The Tax Cuts and Jobs Act of 2017 (P.L. 115-97) is transformative legislation that dramatically changes the tax landscape for individuals and businesses for years to come. It has an impact on the income tax that attorneys will pay and it also affects the work that firms will be asked to do.
Most law firms are set up as limited liability partnerships (LLPs), where income, deductions, credits, etc. pass through from the firms to their partners. Partners pay income tax on these items on their personal returns. The Tax Cuts and Jobs Act (TCJA) created a new “qualified business deduction” for owners of pass-through entities. This 20% deduction is not a business deduction or an adjustment to gross income; it simply reduces taxable income.
However, the new deduction has various limitations that restrict or bar its benefit to partners. There is an overall limitation for “specified service businesses,” which includes the performance of services in the field of law. However, any partner with taxable income from all sources (not just business income) below $157,500 for single filers and $315,000 for married persons filing jointly, can take the deduction. As a partner’s taxable income increases from $157,500 to $207,500 for single filers and from $315,000 to $415,000 for the joint filers, the deduction phases out, such that no deduction can be claimed when taxable income exceeds $207,500 for single filers and $415,000 for joint filers.
However, guaranteed payments to a partner do not qualify for the deduction, irrespective of a partner’s taxable income.
To benefit partners whose personal taxable income may permit this deduction, firms may want to look at how they characterize payments to partners. Many firms treat some or all payments to partners as guaranteed payments. However, as mentioned above, for purposes of computing qualified business income to which the 20% deduction applies, guaranteed payments do not qualify for the deduction but a distributive share of partnership income does qualify. Tax and economic considerations about how to allocate payments (how much to treat as a distributive share and how much to treat as a guaranteed payment) are complicated and must take into account the definition of “guaranteed payments” under the Internal Revenue Code. What’s more, a change in how payments are treated will likely require an amendment to the partnership agreement.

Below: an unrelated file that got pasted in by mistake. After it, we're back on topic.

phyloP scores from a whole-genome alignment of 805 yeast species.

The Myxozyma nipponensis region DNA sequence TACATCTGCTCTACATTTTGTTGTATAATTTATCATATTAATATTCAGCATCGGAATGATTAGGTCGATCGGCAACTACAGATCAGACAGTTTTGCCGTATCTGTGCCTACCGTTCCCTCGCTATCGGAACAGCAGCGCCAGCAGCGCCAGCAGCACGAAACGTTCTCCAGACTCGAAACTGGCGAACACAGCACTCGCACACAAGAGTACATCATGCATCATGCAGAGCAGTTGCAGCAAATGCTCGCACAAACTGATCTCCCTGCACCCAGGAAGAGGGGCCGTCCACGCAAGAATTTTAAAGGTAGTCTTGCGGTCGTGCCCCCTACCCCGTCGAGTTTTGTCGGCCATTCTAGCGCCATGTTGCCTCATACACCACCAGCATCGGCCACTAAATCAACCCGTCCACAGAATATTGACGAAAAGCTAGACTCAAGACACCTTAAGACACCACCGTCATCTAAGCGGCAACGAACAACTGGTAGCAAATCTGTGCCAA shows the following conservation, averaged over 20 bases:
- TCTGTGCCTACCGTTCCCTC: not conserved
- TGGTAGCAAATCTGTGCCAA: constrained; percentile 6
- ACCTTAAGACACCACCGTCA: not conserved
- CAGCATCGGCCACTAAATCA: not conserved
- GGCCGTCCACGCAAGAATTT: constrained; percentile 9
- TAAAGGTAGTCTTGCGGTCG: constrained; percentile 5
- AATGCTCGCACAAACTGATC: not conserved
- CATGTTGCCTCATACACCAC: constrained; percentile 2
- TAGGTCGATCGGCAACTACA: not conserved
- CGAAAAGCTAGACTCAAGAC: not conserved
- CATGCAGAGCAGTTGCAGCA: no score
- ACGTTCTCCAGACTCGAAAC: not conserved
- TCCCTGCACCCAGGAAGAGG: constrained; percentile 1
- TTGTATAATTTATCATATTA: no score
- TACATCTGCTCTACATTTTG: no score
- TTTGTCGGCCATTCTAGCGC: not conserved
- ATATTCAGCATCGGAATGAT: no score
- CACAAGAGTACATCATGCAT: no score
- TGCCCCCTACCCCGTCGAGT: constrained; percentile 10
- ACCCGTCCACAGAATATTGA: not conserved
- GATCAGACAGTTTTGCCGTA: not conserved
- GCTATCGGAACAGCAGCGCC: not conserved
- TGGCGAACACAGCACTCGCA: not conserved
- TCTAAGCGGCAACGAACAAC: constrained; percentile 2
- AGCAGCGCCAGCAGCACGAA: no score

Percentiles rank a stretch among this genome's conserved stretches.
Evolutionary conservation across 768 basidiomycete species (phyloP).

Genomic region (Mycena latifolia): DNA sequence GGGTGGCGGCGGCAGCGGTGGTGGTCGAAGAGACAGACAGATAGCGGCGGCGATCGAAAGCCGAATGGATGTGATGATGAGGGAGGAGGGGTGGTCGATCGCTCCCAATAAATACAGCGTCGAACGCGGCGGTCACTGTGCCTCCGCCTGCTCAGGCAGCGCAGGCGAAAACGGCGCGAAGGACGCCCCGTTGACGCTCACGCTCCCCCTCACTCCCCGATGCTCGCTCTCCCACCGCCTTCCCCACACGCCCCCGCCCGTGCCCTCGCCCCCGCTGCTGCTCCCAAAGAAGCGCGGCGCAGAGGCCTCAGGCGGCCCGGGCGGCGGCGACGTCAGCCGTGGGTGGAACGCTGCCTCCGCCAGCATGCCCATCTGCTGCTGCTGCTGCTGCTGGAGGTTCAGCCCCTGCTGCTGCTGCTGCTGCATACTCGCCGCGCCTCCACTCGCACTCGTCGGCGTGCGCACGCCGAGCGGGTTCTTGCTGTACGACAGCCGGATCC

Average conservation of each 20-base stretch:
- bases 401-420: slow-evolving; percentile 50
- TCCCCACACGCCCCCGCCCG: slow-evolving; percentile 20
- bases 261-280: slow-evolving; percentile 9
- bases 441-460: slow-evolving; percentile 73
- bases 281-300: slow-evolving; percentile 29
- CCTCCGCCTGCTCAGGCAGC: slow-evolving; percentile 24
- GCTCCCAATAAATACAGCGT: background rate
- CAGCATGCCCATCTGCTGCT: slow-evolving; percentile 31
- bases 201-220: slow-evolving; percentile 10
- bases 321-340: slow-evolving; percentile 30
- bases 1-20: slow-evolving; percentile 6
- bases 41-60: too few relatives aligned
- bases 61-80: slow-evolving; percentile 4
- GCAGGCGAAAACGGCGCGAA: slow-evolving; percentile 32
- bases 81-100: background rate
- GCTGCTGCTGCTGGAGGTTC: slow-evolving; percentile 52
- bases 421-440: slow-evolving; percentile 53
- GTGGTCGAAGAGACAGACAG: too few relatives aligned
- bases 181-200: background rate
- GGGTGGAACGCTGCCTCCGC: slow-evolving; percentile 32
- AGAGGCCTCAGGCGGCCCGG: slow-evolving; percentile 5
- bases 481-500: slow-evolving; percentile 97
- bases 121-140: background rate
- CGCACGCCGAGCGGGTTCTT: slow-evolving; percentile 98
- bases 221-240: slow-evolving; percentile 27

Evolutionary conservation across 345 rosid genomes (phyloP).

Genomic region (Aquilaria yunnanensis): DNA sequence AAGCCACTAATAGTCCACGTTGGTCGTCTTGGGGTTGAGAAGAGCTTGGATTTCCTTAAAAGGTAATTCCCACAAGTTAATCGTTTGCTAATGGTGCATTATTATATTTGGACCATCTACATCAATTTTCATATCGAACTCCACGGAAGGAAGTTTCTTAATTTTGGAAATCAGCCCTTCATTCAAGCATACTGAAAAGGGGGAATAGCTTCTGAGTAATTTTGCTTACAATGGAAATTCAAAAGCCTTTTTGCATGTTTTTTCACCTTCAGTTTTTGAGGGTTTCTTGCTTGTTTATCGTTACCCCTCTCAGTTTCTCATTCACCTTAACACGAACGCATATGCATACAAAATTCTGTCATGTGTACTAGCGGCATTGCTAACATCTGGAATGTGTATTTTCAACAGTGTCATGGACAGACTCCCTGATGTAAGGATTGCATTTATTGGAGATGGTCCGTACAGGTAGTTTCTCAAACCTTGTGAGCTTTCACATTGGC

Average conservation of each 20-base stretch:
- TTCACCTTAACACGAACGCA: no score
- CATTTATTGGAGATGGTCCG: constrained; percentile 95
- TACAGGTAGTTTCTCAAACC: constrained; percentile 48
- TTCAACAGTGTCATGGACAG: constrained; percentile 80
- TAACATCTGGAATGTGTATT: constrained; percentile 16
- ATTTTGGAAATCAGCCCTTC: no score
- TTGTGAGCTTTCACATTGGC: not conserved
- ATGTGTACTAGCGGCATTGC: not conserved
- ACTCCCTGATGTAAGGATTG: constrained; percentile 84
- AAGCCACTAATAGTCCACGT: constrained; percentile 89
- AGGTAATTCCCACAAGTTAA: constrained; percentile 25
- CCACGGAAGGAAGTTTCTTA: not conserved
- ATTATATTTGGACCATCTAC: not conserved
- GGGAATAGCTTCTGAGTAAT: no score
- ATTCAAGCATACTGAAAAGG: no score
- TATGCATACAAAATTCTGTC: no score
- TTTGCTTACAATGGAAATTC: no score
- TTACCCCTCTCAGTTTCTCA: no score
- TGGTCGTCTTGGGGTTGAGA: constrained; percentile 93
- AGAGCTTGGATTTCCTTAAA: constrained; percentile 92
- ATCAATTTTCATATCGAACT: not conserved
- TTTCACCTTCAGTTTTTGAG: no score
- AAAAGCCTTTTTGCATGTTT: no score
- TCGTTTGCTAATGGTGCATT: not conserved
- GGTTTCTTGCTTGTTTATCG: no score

There is also a W-2 wage limitation, wherein the 20% deduction is limited to the greater of either the 50% of W-2 wages, or 25% of W-2 wages plus 2.5% of the original cost basis of depreciable property.
This limitation has the same threshold amounts and phase-ins as discussed above, i.e. does not apply if taxable income is less than $157,500 for single filers or $315,000 for joint filers; phases in as taxable income increases, such that the limitation applies in full when taxable income exceeds $207,500 for single filers and $415,000 for joint filers.
However, as discussed above, owners of specified service businesses can’t claim the deduction if their income exceeds these amounts in any event.
With or without the benefit of the qualified business deduction, partners may find themselves in lower tax brackets, especially if they file joint returns, due to the changes in the tax brackets. However, some partners may end up in a higher tax bracket that they otherwise would be in, due to the cap on the itemized deduction for state and local taxes and other deduction changes.
For single filers, the 35% bracket starts at $200,000 of taxable income (down from $416,701 under old law) and the 37% bracket starts at $500,000 (up from $418,401, where the 39% bracket started). For married joint filers, the 35% bracket starts at $400,000 of taxable income (down from $417,700) and the 37% bracket starts at $600,000 of taxable income (up from $470,700, where the 39% bracket started).
There is a new limitation for losses that pass through to owners. An excess business loss of a taxpayer, other than a C corporation, is not immediately deductible. Instead, it is treated as a net operating loss that must be carried forward. An excess business loss is the amount of business deductions in excess of business gross income or gain plus a threshold amount ($500,000 for joint filers; $250,000 for other taxpayers). The limitation applies at the individual level.
Firms that are pass-through entities are not taxed under the law and nothing has changed in this regard as indicated earlier. However, firms that are set up as a C corporations will enjoy a substantial tax cut on the net income that they retain in the corporation. Until now, such firms were treated as personal service corporations (PSCs) subject to a flat 35% tax rate. Under TCJA, the rate becomes a flat 21%. That said, there have been no changes to the double taxation that results when C corporations distribute earnings to owners as dividends; net income is taxed first to the corporations and then the after-tax amount is taxed to the owners, with no deduction for the distributions by the corporations. The dividends would be taxed at 23.8% for non-corporate taxpayers.